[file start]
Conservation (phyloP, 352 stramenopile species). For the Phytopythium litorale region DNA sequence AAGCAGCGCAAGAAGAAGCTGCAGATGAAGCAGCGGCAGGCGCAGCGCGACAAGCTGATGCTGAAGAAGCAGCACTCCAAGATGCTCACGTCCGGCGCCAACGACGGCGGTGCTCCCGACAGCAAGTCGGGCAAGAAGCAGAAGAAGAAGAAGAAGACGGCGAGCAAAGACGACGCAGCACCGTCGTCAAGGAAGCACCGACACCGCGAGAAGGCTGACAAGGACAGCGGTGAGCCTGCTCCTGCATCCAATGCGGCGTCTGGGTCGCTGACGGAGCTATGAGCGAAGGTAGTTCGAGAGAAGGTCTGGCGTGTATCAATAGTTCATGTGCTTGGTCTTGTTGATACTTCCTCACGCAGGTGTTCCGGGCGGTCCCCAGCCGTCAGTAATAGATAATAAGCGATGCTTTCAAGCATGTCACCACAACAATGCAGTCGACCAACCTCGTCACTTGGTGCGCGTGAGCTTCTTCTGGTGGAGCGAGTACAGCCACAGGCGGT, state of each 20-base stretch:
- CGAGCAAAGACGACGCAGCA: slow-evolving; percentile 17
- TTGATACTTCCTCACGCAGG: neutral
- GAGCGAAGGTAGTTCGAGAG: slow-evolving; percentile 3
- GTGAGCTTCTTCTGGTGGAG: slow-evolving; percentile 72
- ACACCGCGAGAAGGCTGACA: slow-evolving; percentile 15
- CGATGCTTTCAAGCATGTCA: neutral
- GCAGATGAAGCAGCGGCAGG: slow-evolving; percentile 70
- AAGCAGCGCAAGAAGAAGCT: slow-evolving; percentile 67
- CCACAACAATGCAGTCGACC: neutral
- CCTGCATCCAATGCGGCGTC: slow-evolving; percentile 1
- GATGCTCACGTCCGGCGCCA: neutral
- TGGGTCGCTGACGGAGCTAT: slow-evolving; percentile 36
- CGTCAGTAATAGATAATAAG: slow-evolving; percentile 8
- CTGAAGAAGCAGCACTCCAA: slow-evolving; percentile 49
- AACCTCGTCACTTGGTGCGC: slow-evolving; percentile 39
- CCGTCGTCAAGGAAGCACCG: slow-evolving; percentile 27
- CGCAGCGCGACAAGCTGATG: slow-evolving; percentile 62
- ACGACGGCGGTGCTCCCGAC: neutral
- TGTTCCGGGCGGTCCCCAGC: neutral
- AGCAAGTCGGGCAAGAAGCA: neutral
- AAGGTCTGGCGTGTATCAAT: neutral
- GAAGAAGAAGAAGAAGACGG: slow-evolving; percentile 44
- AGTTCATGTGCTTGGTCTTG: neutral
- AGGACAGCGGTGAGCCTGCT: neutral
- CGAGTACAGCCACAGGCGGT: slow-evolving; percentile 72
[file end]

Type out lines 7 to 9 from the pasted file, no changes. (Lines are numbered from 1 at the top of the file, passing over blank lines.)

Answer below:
- CGATGCTTTCAAGCATGTCA: neutral
- GCAGATGAAGCAGCGGCAGG: slow-evolving; percentile 70
- AAGCAGCGCAAGAAGAAGCT: slow-evolving; percentile 67